Frostbite prevention during cryotherapy

Many new users of cryotherapy- the use of cold to treat soreness, injuries, and many other issues-have asked a relevant question: How can people use cryotherapy without getting frostbite?

During a treatment, a cryotherapy chamber fills up of liquid nitrogen as a dry substance. The temperature will reach under 200 degrees Fahrenheit . That’s colder than the coldest temperature recorded on Earth! Yet, cryotherapy is safe and the user will not freeze. The user may experience a tingling sensation afterwards, but that’s as intense as it gets- granted safety measures are followed.

So, to understand frostbite and its prevention, here’s a little overview.

What is frostbite?

Frostbite occurs after a long exposure to the cold. It kills tissues after freezing them in the body, and depending on the severity, the victim may or may not recover the lost tissue. Frostbite turns areas of the body blue, then to a darker black color once the damage is more severe. It attacks the hands and feet first since it takes the longest for blood to circulate to the extremities. Frostbite also attacks the ears and nose easily. Yet, these parts of the body will be safe during a session since the head of a cryo patient is above the chamber.

How can one protect themselves against it during cryotherapy?

To protect against the unpleasant outcome of frostbite. It is required for patients to wear gloves and boots to protect the hands and feet which will be in the chamber. Preventing frostbite is as simple as that- wearing the proper clothes. Just as one doesn’t wear shorts and flip flops to a formal event, cryotherapy has its own dress code. Except in this case, the dress code is there to ensure the user’s health is not on the line. Another article of clothing that is worn is a warm robe. The user steps in and out of the cryo chamber wearing the robe, then takes the robe off during the treatment. Following the session the patient puts back on the robe to warm up.

This completes the required ensemble for the cold treatment. Inside of the chamber, the body prevents the core temperature from dropping by decreasing blood flow in the extremities and concentrating this blood flow to protect internal organs. While the core temperature remains, the skin temperature drops as low as 41 to 54 degrees Fahrenheit.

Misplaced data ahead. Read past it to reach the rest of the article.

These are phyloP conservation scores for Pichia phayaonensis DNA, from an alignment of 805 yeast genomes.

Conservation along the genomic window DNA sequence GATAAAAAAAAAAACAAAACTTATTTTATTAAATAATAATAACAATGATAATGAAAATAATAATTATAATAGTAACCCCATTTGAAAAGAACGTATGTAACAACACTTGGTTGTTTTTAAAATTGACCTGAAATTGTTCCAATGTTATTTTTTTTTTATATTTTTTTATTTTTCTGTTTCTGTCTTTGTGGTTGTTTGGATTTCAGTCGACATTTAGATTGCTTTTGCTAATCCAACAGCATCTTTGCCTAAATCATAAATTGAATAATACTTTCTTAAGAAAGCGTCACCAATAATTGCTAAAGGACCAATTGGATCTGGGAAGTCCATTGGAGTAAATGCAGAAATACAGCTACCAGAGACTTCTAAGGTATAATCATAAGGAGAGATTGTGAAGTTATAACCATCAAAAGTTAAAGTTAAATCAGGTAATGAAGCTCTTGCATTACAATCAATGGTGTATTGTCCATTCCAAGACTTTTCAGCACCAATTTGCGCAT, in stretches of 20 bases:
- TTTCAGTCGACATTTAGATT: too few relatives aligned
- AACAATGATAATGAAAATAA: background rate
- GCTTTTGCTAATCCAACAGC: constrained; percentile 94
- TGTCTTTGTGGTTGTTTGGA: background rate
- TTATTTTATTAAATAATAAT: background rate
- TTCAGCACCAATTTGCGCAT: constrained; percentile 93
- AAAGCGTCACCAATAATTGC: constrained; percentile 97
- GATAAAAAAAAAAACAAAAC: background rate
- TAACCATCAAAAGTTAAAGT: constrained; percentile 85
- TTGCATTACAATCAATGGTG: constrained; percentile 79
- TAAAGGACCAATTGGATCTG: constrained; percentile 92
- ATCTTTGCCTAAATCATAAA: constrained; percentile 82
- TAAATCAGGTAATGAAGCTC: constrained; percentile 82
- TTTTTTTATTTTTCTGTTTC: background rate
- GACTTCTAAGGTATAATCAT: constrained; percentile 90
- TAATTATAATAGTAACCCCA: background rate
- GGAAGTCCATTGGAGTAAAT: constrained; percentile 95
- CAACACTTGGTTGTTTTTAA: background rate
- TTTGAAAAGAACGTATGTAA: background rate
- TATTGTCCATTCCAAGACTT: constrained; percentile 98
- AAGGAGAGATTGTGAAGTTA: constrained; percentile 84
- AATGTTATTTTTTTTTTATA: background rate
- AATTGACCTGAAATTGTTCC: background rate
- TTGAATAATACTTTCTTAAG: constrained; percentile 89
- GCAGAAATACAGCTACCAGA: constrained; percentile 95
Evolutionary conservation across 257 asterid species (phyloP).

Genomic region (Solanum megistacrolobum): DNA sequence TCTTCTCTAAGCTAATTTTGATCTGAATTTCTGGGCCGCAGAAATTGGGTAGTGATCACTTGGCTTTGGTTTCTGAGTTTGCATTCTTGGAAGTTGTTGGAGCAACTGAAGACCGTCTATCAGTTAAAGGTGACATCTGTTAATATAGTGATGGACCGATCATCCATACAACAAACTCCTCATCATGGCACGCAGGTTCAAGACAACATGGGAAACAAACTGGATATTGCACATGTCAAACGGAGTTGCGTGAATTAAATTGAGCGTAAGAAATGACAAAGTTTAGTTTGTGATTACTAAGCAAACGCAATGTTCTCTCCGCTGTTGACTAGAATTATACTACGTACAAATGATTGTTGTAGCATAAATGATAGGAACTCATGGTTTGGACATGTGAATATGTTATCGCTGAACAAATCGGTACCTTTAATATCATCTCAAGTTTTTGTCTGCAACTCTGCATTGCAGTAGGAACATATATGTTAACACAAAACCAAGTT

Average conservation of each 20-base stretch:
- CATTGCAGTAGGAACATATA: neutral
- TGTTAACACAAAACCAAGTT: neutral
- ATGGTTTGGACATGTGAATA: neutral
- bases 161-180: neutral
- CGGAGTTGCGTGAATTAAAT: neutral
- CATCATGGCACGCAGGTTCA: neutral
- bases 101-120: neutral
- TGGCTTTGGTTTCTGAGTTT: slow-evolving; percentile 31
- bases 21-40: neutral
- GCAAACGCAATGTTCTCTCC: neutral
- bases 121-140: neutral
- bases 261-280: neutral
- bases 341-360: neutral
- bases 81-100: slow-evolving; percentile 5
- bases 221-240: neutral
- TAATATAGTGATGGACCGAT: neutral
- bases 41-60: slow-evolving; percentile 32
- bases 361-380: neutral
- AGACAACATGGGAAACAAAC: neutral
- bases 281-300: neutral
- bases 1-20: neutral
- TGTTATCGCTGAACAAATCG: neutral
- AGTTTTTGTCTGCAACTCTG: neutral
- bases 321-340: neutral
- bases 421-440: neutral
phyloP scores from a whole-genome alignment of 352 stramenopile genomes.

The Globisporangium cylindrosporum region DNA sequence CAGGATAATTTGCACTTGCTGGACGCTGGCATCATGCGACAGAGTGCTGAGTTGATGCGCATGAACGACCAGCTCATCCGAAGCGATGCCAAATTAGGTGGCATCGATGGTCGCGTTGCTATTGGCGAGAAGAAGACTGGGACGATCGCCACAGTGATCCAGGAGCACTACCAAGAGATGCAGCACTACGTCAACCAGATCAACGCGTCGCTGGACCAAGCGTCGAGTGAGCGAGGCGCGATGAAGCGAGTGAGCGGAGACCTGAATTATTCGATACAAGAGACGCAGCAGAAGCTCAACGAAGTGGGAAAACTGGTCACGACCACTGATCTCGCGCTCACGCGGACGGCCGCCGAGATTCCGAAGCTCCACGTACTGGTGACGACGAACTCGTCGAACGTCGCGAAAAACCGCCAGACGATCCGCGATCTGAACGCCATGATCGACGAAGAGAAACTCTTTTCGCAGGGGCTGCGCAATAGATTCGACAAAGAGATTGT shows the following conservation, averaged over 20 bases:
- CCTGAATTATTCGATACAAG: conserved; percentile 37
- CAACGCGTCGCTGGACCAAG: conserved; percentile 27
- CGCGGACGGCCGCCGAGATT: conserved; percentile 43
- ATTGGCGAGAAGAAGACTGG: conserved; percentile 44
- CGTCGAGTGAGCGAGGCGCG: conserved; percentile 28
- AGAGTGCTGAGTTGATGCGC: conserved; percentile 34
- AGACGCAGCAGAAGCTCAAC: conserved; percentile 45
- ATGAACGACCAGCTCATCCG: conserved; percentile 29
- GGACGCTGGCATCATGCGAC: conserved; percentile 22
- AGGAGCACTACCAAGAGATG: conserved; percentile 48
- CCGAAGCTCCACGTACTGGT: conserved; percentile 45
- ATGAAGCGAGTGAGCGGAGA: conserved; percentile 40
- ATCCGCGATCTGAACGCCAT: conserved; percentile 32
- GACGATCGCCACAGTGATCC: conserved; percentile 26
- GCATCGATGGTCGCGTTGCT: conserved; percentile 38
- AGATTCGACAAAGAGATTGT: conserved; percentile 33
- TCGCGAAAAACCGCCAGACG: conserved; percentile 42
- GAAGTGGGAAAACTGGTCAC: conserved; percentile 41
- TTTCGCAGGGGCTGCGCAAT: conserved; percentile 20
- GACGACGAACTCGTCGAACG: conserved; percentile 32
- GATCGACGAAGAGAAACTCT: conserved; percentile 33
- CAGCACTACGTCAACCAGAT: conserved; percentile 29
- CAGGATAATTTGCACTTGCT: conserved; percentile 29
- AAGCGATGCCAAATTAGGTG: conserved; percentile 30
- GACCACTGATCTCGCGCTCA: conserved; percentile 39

Again, this question mainly concerns safety protocol that must be taken. Cryotherapy lasts only three minutes, and the temperature inside is monitored by someone outside the chamber. It is necessary that someone is outside operating and overseeing the chamber while it is in use. Having a person outside means the temperature and oxygen levels are correct. They can also open the door, though the patient can open the door from the inside as well. For the user, it is advised that they move around or turn in circles to help with circulation. The patient must keep their head above the chamber at all times to refrain from breathing in the liquid nitrogen. If it is too uncomfortable to withstand, the user can always step out, since the door can be opened from the inside.

Usually people are able to withstand the cold in the chamber for the full 3 minute session. A 3 minute session is actually much less uncomfortable than a traditional ice bath. Remember, as far as the benefits to the body, 2 minutes in a cryotherapy chamber is equal to 45 minutes in an ice bath. It saves time, and is less painful than this traditional form of cold treatment.

Repeating the treatment for the full amount of time is the best way to achieve the desired results. It will be a rewarding experience without the side effect of frostbite. As long as the user is informed of what to do and what not to do during cryotherapy.